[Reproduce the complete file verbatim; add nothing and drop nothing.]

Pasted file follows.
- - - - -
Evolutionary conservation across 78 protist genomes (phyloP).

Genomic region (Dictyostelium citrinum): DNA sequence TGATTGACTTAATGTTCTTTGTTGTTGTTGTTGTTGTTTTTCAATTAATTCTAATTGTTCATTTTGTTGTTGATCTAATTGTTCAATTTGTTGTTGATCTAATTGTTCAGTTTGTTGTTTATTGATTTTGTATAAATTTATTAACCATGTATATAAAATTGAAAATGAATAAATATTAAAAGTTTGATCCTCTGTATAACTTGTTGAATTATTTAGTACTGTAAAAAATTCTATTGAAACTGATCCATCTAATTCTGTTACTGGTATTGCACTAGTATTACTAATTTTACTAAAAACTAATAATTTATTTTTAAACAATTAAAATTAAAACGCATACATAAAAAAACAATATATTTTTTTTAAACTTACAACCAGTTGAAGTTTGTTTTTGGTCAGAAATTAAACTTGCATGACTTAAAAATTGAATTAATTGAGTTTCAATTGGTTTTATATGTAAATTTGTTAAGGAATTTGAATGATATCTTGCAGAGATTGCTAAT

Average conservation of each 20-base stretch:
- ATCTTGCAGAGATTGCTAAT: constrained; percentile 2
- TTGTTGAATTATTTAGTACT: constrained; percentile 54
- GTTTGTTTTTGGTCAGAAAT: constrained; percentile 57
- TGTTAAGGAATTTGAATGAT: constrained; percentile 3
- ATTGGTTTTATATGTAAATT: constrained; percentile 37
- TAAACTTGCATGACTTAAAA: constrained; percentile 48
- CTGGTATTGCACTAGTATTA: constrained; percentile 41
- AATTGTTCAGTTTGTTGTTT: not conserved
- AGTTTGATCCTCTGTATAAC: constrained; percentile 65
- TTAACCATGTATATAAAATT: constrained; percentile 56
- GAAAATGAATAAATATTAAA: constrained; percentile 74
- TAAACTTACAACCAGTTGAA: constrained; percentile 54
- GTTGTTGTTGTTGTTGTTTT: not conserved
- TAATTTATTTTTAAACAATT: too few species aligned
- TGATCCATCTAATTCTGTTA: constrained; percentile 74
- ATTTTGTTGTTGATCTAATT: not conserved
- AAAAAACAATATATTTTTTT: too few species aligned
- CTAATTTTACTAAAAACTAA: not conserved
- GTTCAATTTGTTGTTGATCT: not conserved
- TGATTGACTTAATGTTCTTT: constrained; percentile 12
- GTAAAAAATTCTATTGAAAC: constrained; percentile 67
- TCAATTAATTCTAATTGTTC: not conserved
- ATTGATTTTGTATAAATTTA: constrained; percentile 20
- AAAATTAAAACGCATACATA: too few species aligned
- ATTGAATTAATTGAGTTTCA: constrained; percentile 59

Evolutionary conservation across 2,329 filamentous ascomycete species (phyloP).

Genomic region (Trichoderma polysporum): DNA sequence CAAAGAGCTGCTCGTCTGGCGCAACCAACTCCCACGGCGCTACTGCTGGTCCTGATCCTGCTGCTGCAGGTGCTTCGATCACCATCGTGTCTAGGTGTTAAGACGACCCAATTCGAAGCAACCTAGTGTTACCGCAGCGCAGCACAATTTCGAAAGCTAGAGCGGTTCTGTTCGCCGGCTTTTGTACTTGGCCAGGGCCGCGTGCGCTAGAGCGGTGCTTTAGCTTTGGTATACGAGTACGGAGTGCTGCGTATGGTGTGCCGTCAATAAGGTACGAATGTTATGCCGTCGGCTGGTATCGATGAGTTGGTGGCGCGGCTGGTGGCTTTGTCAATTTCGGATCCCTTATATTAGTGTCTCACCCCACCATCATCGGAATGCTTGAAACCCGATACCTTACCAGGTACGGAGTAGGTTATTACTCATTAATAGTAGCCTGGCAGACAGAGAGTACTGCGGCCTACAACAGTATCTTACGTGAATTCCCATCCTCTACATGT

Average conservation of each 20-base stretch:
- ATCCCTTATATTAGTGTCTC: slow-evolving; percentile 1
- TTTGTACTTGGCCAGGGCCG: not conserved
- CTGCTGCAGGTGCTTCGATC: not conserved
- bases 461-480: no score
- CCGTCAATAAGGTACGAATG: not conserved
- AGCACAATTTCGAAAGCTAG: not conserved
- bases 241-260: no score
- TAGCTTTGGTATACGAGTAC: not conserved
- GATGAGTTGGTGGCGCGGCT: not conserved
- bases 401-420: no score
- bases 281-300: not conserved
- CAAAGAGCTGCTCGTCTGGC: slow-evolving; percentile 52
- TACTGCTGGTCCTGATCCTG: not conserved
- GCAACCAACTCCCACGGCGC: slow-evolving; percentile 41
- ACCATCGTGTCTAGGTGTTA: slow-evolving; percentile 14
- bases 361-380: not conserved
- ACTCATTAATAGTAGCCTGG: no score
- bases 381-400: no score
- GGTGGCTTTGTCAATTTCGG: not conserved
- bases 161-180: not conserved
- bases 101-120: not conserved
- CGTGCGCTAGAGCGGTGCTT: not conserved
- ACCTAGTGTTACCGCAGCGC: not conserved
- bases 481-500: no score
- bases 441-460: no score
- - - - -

Evolutionary conservation across 78 protist genomes (phyloP).

Genomic region (Dictyostelium citrinum): DNA sequence TGATTGACTTAATGTTCTTTGTTGTTGTTGTTGTTGTTTTTCAATTAATTCTAATTGTTCATTTTGTTGTTGATCTAATTGTTCAATTTGTTGTTGATCTAATTGTTCAGTTTGTTGTTTATTGATTTTGTATAAATTTATTAACCATGTATATAAAATTGAAAATGAATAAATATTAAAAGTTTGATCCTCTGTATAACTTGTTGAATTATTTAGTACTGTAAAAAATTCTATTGAAACTGATCCATCTAATTCTGTTACTGGTATTGCACTAGTATTACTAATTTTACTAAAAACTAATAATTTATTTTTAAACAATTAAAATTAAAACGCATACATAAAAAAACAATATATTTTTTTTAAACTTACAACCAGTTGAAGTTTGTTTTTGGTCAGAAATTAAACTTGCATGACTTAAAAATTGAATTAATTGAGTTTCAATTGGTTTTATATGTAAATTTGTTAAGGAATTTGAATGATATCTTGCAGAGATTGCTAAT

Average conservation of each 20-base stretch:
- ATCTTGCAGAGATTGCTAAT: constrained; percentile 2
- TTGTTGAATTATTTAGTACT: constrained; percentile 54
- GTTTGTTTTTGGTCAGAAAT: constrained; percentile 57
- TGTTAAGGAATTTGAATGAT: constrained; percentile 3
- ATTGGTTTTATATGTAAATT: constrained; percentile 37
- TAAACTTGCATGACTTAAAA: constrained; percentile 48
- CTGGTATTGCACTAGTATTA: constrained; percentile 41
- AATTGTTCAGTTTGTTGTTT: not conserved
- AGTTTGATCCTCTGTATAAC: constrained; percentile 65
- TTAACCATGTATATAAAATT: constrained; percentile 56
- GAAAATGAATAAATATTAAA: constrained; percentile 74
- TAAACTTACAACCAGTTGAA: constrained; percentile 54
- GTTGTTGTTGTTGTTGTTTT: not conserved
- TAATTTATTTTTAAACAATT: too few species aligned
- TGATCCATCTAATTCTGTTA: constrained; percentile 74
- ATTTTGTTGTTGATCTAATT: not conserved
- AAAAAACAATATATTTTTTT: too few species aligned
- CTAATTTTACTAAAAACTAA: not conserved
- GTTCAATTTGTTGTTGATCT: not conserved
- TGATTGACTTAATGTTCTTT: constrained; percentile 12
- GTAAAAAATTCTATTGAAAC: constrained; percentile 67
- TCAATTAATTCTAATTGTTC: not conserved
- ATTGATTTTGTATAAATTTA: constrained; percentile 20
- AAAATTAAAACGCATACATA: too few species aligned
- ATTGAATTAATTGAGTTTCA: constrained; percentile 59

Evolutionary conservation across 2,329 filamentous ascomycete species (phyloP).

Genomic region (Trichoderma polysporum): DNA sequence CAAAGAGCTGCTCGTCTGGCGCAACCAACTCCCACGGCGCTACTGCTGGTCCTGATCCTGCTGCTGCAGGTGCTTCGATCACCATCGTGTCTAGGTGTTAAGACGACCCAATTCGAAGCAACCTAGTGTTACCGCAGCGCAGCACAATTTCGAAAGCTAGAGCGGTTCTGTTCGCCGGCTTTTGTACTTGGCCAGGGCCGCGTGCGCTAGAGCGGTGCTTTAGCTTTGGTATACGAGTACGGAGTGCTGCGTATGGTGTGCCGTCAATAAGGTACGAATGTTATGCCGTCGGCTGGTATCGATGAGTTGGTGGCGCGGCTGGTGGCTTTGTCAATTTCGGATCCCTTATATTAGTGTCTCACCCCACCATCATCGGAATGCTTGAAACCCGATACCTTACCAGGTACGGAGTAGGTTATTACTCATTAATAGTAGCCTGGCAGACAGAGAGTACTGCGGCCTACAACAGTATCTTACGTGAATTCCCATCCTCTACATGT

Average conservation of each 20-base stretch:
- ATCCCTTATATTAGTGTCTC: slow-evolving; percentile 1
- TTTGTACTTGGCCAGGGCCG: not conserved
- CTGCTGCAGGTGCTTCGATC: not conserved
- bases 461-480: no score
- CCGTCAATAAGGTACGAATG: not conserved
- AGCACAATTTCGAAAGCTAG: not conserved
- bases 241-260: no score
- TAGCTTTGGTATACGAGTAC: not conserved
- GATGAGTTGGTGGCGCGGCT: not conserved
- bases 401-420: no score
- bases 281-300: not conserved
- CAAAGAGCTGCTCGTCTGGC: slow-evolving; percentile 52
- TACTGCTGGTCCTGATCCTG: not conserved
- GCAACCAACTCCCACGGCGC: slow-evolving; percentile 41
- ACCATCGTGTCTAGGTGTTA: slow-evolving; percentile 14
- bases 361-380: not conserved
- ACTCATTAATAGTAGCCTGG: no score
- bases 381-400: no score
- GGTGGCTTTGTCAATTTCGG: not conserved
- bases 161-180: not conserved
- bases 101-120: not conserved
- CGTGCGCTAGAGCGGTGCTT: not conserved
- ACCTAGTGTTACCGCAGCGC: not conserved
- bases 481-500: no score
- bases 441-460: no score